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Mt. Hibaru and Other Mysterious Backwoods Explorations

It was an exciting day for us heading to the mountains on this pleasant spring Sunday. Today the goal was Mt. Hibaru (Hibaru-san – 檜原山), a small mountain of 734.9 meters located in the Hon-Yabakei region of Nakatsu. It’s one of the smaller and closer mountains to Nakatsu which worked out perfect today allowing us to sleep in a bit and try to do some other fun things in the later afternoon. Our guide book said that it would only take a little over an hour to hike round-trip, but it was a great adventure all on it’s own.

yabakei map
A map of Oita Prefecture, with the sub-region of Nakatsu marked as green, and Yabakei marked red.

From Nakatsu you drive straight towards the mountains from the center of town and head through Yabakei, which is the most famous natural wonder of the Nakatsu area.

yabakei_map
Map of Yabakei area.

Yabakei is basically a series of cliffs with various small caves. The main road that passes through Yabakei is a main highway between popular areas and I’ve been by many times, and yet everytime it pulls my attention like the first time.

Now in Kyushu flowers are blooming everywhere, and there were a lot today in front of Yabakei which called for our first distraction.

Yabakei

Past Yabakei you drive for another 15 minutes and turn down a small road which leads to many other mountains. Then you turn up a very small windy steep road that climbs most of the mountain. (Hence the small hiking time for a 700 meter mountain. One could potentially hike that bit too, but I think you’d just be walking on the road.)

Along the way we saw a tanuki (racoon dog). Not entirely a huge rarity, but certainly not an everyday occurence.

Tanuki

At about 80% of the way up there was a turn off with a great view of the mountains behind Mt. Hibaru and Nakatsu. They’re not the biggest mountains in Japan, but impressive and plenty enough for sure.

Nakatsu Mountains

Instead of solid ranges or giant peaks, it’s more like a maze of strange cone shaped mountains. It’s something I’ve never really seen before Kyushu.

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The spot gave great views of famous mountains like Yufu-dake (faint large conic mountain in the center-back of the picture above) and a reverse view of Hachimenzan (table-top like mountain on the left side of the picture below).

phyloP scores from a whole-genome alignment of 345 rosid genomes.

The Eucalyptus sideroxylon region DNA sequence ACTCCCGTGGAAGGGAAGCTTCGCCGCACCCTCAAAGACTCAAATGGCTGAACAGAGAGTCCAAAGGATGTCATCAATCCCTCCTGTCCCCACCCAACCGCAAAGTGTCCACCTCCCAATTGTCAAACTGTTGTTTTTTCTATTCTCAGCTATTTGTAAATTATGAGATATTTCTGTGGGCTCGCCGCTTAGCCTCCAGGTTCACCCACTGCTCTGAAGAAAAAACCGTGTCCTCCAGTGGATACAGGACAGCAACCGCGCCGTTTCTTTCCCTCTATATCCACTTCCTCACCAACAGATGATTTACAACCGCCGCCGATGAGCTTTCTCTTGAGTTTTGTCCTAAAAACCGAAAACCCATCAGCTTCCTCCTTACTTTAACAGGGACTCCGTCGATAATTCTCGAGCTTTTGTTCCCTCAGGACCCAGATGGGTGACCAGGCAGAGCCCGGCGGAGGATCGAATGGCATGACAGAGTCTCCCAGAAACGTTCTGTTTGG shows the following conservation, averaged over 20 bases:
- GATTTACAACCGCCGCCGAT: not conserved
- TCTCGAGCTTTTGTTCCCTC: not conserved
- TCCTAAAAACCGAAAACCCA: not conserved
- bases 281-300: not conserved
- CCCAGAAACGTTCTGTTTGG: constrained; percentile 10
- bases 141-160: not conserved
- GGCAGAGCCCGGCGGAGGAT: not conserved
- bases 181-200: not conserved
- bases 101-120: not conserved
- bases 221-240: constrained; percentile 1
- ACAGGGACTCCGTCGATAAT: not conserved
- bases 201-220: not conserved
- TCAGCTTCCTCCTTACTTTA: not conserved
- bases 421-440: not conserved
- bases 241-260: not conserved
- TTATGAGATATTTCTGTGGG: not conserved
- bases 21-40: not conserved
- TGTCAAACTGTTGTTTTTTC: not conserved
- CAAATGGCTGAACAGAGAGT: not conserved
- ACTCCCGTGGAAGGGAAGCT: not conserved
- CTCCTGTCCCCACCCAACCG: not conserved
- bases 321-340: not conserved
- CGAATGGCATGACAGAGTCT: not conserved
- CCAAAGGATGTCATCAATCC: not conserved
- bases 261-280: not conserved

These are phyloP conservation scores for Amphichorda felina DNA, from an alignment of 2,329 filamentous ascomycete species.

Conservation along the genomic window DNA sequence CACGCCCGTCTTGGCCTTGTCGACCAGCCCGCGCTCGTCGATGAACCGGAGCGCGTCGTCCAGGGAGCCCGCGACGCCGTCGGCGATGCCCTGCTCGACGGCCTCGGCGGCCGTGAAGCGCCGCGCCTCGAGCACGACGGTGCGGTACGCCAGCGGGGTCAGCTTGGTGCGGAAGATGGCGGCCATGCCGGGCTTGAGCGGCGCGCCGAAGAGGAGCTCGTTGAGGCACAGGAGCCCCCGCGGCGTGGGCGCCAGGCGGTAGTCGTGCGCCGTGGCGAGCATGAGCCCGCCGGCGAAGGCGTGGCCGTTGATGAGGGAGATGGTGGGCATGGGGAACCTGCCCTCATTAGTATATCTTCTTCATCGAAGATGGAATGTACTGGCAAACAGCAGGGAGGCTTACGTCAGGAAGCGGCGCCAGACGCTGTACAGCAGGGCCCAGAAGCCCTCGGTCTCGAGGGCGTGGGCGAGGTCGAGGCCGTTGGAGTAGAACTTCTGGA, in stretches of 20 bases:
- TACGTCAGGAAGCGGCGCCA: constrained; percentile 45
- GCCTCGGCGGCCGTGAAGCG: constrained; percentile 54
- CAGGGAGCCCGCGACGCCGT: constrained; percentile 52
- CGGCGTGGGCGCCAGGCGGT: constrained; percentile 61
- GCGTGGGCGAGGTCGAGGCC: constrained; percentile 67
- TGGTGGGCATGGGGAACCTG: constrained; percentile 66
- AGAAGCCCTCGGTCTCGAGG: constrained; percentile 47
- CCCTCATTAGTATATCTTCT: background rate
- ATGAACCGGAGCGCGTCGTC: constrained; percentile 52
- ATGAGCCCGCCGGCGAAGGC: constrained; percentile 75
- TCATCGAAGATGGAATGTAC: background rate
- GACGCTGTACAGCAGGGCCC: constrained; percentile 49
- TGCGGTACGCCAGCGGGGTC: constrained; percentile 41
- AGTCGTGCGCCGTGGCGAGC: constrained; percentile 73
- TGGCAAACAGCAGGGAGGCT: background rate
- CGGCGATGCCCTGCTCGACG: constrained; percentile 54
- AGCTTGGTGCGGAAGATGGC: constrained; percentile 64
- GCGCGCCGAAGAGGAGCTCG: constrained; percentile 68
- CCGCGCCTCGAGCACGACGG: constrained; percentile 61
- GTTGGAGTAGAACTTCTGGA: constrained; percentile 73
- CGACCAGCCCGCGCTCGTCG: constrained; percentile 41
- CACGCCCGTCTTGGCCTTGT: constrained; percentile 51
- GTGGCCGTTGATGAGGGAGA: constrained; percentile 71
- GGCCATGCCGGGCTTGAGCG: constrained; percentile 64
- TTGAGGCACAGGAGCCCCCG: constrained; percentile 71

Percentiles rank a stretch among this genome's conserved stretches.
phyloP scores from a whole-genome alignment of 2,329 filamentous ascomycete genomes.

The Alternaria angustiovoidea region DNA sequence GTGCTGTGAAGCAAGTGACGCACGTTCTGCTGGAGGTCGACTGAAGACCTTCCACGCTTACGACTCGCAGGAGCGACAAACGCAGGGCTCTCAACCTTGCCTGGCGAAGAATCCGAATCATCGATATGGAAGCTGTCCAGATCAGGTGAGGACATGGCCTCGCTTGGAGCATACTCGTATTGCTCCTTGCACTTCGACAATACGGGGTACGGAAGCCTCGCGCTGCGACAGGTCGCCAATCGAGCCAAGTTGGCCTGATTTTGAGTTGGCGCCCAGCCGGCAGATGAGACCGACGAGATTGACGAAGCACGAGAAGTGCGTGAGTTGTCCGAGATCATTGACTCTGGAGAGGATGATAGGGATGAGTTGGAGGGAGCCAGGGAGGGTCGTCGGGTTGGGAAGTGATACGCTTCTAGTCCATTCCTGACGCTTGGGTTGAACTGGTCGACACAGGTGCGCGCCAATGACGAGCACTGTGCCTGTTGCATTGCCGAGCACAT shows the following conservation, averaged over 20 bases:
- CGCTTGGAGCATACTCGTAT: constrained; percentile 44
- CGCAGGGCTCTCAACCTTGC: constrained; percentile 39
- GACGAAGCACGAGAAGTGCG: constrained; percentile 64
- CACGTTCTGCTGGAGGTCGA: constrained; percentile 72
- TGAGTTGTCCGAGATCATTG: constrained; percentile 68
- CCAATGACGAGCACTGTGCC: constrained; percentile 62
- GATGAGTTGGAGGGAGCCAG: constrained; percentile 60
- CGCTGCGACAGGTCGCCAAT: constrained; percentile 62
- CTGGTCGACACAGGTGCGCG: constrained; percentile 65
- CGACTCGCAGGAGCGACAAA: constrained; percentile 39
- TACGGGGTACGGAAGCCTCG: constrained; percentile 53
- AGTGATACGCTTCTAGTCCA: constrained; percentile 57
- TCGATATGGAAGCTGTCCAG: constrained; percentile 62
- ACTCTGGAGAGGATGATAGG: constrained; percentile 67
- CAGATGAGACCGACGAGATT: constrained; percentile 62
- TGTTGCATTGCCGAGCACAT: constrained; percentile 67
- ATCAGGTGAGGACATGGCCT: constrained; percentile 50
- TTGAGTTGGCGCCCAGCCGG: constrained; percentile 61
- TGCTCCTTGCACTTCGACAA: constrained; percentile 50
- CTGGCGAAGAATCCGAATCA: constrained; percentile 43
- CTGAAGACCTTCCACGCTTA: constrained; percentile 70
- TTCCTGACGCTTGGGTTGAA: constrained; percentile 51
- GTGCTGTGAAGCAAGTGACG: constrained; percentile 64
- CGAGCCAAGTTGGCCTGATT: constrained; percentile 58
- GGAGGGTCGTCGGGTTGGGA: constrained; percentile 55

Hachimenzan

Soon we found the parking lot for a temple at the end of the road and the bottom of the mountain trail. More than just a parking lot, the area was super clean and nice. I thought it would make an epic campground.

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The grounds had a large koi-filled pond with benches beside …

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… and lots of beautifully recently bloomed flowers.

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We passed by it all and headed to the gate to the temple. There are Japanese maple trees everywhere. The place must explode with red yellow and orange in the fall. Now it’s all a bright green of which I haven’t quite seen in Japan before.

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Soon we found the main hall of the temple, Shouhei-ji (正平時). It may not look like much from the outisde but it had beautiful grounds around it, elaborate golden Buddhas inside, along with gruesome pictures depicting hells in which people are tormented by large demons. I suppose that’s the run with many temples and maybe I just haven’t seen one in a while, but today it had my full attention.

Shouheiji

Buddhas hiding in trees.

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Some all lined up together en masse (in mass?).

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And a cool statue of Fudou Myou which reminded me a lot of the art in Zelda from “the Windwaker” game.

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Behind the temple began the trail.

Man this place is way diferent than Toyama.

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The forest seems full. Full of leaves, bushes, different types of plants, rocks, and holes for strange creatures that hide in the dark.

It’s really interesting to walk through, another world indeed. But I can’t help but be a little uneasy treading through piles of leaves that look just like the poisonous viper, the mamushi. Didn’t see any today, but after seeing two in one day in Toyama a while ago, I don’t feel like I need to see anymore. Apparently there more affluent here in Kyushu as opposed to the main island of Honshu, and I hear that goes for mukade, a large poisonous centipede, as well.

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The mountain trail wasn’t so long, but it was steep and there were lots of large boulders and caves and trees to crawl through as we headed towards the top.